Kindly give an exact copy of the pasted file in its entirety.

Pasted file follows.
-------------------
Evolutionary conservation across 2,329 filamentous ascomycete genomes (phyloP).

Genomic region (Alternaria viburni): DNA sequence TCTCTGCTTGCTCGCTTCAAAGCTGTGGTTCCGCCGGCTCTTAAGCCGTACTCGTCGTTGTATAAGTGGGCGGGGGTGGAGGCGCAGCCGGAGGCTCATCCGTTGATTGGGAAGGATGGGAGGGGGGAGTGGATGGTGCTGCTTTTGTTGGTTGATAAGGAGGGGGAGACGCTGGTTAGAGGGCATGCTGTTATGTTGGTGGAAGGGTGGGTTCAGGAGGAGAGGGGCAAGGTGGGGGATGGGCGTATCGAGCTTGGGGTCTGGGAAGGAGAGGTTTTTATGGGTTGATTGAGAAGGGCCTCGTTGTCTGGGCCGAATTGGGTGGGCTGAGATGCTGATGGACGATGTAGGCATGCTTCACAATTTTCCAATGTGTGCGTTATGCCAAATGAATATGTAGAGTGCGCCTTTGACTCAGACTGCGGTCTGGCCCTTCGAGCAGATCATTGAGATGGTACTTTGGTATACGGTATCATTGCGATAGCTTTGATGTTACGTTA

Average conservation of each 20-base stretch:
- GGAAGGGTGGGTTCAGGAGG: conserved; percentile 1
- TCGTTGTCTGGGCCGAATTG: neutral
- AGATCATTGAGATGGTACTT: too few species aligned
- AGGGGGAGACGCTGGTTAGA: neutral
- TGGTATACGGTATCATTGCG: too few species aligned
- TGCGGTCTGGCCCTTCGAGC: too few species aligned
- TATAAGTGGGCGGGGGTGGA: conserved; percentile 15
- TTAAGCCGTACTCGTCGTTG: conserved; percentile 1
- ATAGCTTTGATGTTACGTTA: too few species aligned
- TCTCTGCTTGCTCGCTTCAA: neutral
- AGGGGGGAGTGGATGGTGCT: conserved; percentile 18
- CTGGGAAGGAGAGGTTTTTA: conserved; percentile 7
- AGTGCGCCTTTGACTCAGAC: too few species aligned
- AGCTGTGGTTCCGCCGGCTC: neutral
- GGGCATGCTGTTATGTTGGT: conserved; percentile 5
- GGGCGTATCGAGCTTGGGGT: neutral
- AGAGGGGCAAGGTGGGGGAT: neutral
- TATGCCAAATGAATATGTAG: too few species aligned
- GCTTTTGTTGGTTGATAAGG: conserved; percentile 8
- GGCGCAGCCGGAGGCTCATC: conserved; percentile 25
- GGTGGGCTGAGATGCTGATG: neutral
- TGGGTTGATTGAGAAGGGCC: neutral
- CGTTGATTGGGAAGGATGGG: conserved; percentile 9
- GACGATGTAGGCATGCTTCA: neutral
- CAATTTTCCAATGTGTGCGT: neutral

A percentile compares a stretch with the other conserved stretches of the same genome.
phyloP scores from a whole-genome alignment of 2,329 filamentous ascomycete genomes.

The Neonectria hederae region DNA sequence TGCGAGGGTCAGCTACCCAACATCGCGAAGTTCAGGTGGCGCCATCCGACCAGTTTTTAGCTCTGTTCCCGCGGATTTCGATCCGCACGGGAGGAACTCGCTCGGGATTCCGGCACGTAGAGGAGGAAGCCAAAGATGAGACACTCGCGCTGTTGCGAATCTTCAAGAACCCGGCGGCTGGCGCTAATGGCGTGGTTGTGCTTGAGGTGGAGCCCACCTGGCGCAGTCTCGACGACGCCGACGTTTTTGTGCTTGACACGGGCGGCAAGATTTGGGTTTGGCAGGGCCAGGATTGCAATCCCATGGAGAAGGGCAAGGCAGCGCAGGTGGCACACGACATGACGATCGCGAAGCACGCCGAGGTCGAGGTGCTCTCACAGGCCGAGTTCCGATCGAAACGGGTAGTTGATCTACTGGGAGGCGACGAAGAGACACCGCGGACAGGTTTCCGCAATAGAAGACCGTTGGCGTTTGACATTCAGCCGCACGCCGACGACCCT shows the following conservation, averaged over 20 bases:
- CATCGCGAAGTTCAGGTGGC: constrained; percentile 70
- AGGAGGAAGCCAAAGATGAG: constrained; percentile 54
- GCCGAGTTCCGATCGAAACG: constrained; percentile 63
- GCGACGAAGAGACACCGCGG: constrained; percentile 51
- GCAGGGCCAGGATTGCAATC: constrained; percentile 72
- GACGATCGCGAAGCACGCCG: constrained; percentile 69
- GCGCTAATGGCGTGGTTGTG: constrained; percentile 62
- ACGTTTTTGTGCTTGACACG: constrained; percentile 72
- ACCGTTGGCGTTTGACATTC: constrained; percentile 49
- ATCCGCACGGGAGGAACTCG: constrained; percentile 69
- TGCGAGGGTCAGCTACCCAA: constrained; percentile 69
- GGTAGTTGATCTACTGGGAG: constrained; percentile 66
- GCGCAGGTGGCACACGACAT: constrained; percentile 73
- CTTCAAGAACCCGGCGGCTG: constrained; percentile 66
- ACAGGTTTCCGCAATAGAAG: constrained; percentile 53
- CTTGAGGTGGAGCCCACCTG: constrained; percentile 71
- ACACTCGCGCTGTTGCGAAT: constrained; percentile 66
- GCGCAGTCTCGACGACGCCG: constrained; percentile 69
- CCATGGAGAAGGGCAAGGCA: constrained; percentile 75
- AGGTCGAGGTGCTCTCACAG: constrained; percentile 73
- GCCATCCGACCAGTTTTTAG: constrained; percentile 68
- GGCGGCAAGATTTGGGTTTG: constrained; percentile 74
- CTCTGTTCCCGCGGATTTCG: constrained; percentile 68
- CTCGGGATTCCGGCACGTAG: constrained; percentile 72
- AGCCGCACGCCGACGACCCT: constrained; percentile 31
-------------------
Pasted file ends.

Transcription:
Evolutionary conservation across 2,329 filamentous ascomycete genomes (phyloP).

Genomic region (Alternaria viburni): DNA sequence TCTCTGCTTGCTCGCTTCAAAGCTGTGGTTCCGCCGGCTCTTAAGCCGTACTCGTCGTTGTATAAGTGGGCGGGGGTGGAGGCGCAGCCGGAGGCTCATCCGTTGATTGGGAAGGATGGGAGGGGGGAGTGGATGGTGCTGCTTTTGTTGGTTGATAAGGAGGGGGAGACGCTGGTTAGAGGGCATGCTGTTATGTTGGTGGAAGGGTGGGTTCAGGAGGAGAGGGGCAAGGTGGGGGATGGGCGTATCGAGCTTGGGGTCTGGGAAGGAGAGGTTTTTATGGGTTGATTGAGAAGGGCCTCGTTGTCTGGGCCGAATTGGGTGGGCTGAGATGCTGATGGACGATGTAGGCATGCTTCACAATTTTCCAATGTGTGCGTTATGCCAAATGAATATGTAGAGTGCGCCTTTGACTCAGACTGCGGTCTGGCCCTTCGAGCAGATCATTGAGATGGTACTTTGGTATACGGTATCATTGCGATAGCTTTGATGTTACGTTA

Average conservation of each 20-base stretch:
- GGAAGGGTGGGTTCAGGAGG: conserved; percentile 1
- TCGTTGTCTGGGCCGAATTG: neutral
- AGATCATTGAGATGGTACTT: too few species aligned
- AGGGGGAGACGCTGGTTAGA: neutral
- TGGTATACGGTATCATTGCG: too few species aligned
- TGCGGTCTGGCCCTTCGAGC: too few species aligned
- TATAAGTGGGCGGGGGTGGA: conserved; percentile 15
- TTAAGCCGTACTCGTCGTTG: conserved; percentile 1
- ATAGCTTTGATGTTACGTTA: too few species aligned
- TCTCTGCTTGCTCGCTTCAA: neutral
- AGGGGGGAGTGGATGGTGCT: conserved; percentile 18
- CTGGGAAGGAGAGGTTTTTA: conserved; percentile 7
- AGTGCGCCTTTGACTCAGAC: too few species aligned
- AGCTGTGGTTCCGCCGGCTC: neutral
- GGGCATGCTGTTATGTTGGT: conserved; percentile 5
- GGGCGTATCGAGCTTGGGGT: neutral
- AGAGGGGCAAGGTGGGGGAT: neutral
- TATGCCAAATGAATATGTAG: too few species aligned
- GCTTTTGTTGGTTGATAAGG: conserved; percentile 8
- GGCGCAGCCGGAGGCTCATC: conserved; percentile 25
- GGTGGGCTGAGATGCTGATG: neutral
- TGGGTTGATTGAGAAGGGCC: neutral
- CGTTGATTGGGAAGGATGGG: conserved; percentile 9
- GACGATGTAGGCATGCTTCA: neutral
- CAATTTTCCAATGTGTGCGT: neutral

A percentile compares a stretch with the other conserved stretches of the same genome.
phyloP scores from a whole-genome alignment of 2,329 filamentous ascomycete genomes.

The Neonectria hederae region DNA sequence TGCGAGGGTCAGCTACCCAACATCGCGAAGTTCAGGTGGCGCCATCCGACCAGTTTTTAGCTCTGTTCCCGCGGATTTCGATCCGCACGGGAGGAACTCGCTCGGGATTCCGGCACGTAGAGGAGGAAGCCAAAGATGAGACACTCGCGCTGTTGCGAATCTTCAAGAACCCGGCGGCTGGCGCTAATGGCGTGGTTGTGCTTGAGGTGGAGCCCACCTGGCGCAGTCTCGACGACGCCGACGTTTTTGTGCTTGACACGGGCGGCAAGATTTGGGTTTGGCAGGGCCAGGATTGCAATCCCATGGAGAAGGGCAAGGCAGCGCAGGTGGCACACGACATGACGATCGCGAAGCACGCCGAGGTCGAGGTGCTCTCACAGGCCGAGTTCCGATCGAAACGGGTAGTTGATCTACTGGGAGGCGACGAAGAGACACCGCGGACAGGTTTCCGCAATAGAAGACCGTTGGCGTTTGACATTCAGCCGCACGCCGACGACCCT shows the following conservation, averaged over 20 bases:
- CATCGCGAAGTTCAGGTGGC: constrained; percentile 70
- AGGAGGAAGCCAAAGATGAG: constrained; percentile 54
- GCCGAGTTCCGATCGAAACG: constrained; percentile 63
- GCGACGAAGAGACACCGCGG: constrained; percentile 51
- GCAGGGCCAGGATTGCAATC: constrained; percentile 72
- GACGATCGCGAAGCACGCCG: constrained; percentile 69
- GCGCTAATGGCGTGGTTGTG: constrained; percentile 62
- ACGTTTTTGTGCTTGACACG: constrained; percentile 72
- ACCGTTGGCGTTTGACATTC: constrained; percentile 49
- ATCCGCACGGGAGGAACTCG: constrained; percentile 69
- TGCGAGGGTCAGCTACCCAA: constrained; percentile 69
- GGTAGTTGATCTACTGGGAG: constrained; percentile 66
- GCGCAGGTGGCACACGACAT: constrained; percentile 73
- CTTCAAGAACCCGGCGGCTG: constrained; percentile 66
- ACAGGTTTCCGCAATAGAAG: constrained; percentile 53
- CTTGAGGTGGAGCCCACCTG: constrained; percentile 71
- ACACTCGCGCTGTTGCGAAT: constrained; percentile 66
- GCGCAGTCTCGACGACGCCG: constrained; percentile 69
- CCATGGAGAAGGGCAAGGCA: constrained; percentile 75
- AGGTCGAGGTGCTCTCACAG: constrained; percentile 73
- GCCATCCGACCAGTTTTTAG: constrained; percentile 68
- GGCGGCAAGATTTGGGTTTG: constrained; percentile 74
- CTCTGTTCCCGCGGATTTCG: constrained; percentile 68
- CTCGGGATTCCGGCACGTAG: constrained; percentile 72
- AGCCGCACGCCGACGACCCT: constrained; percentile 31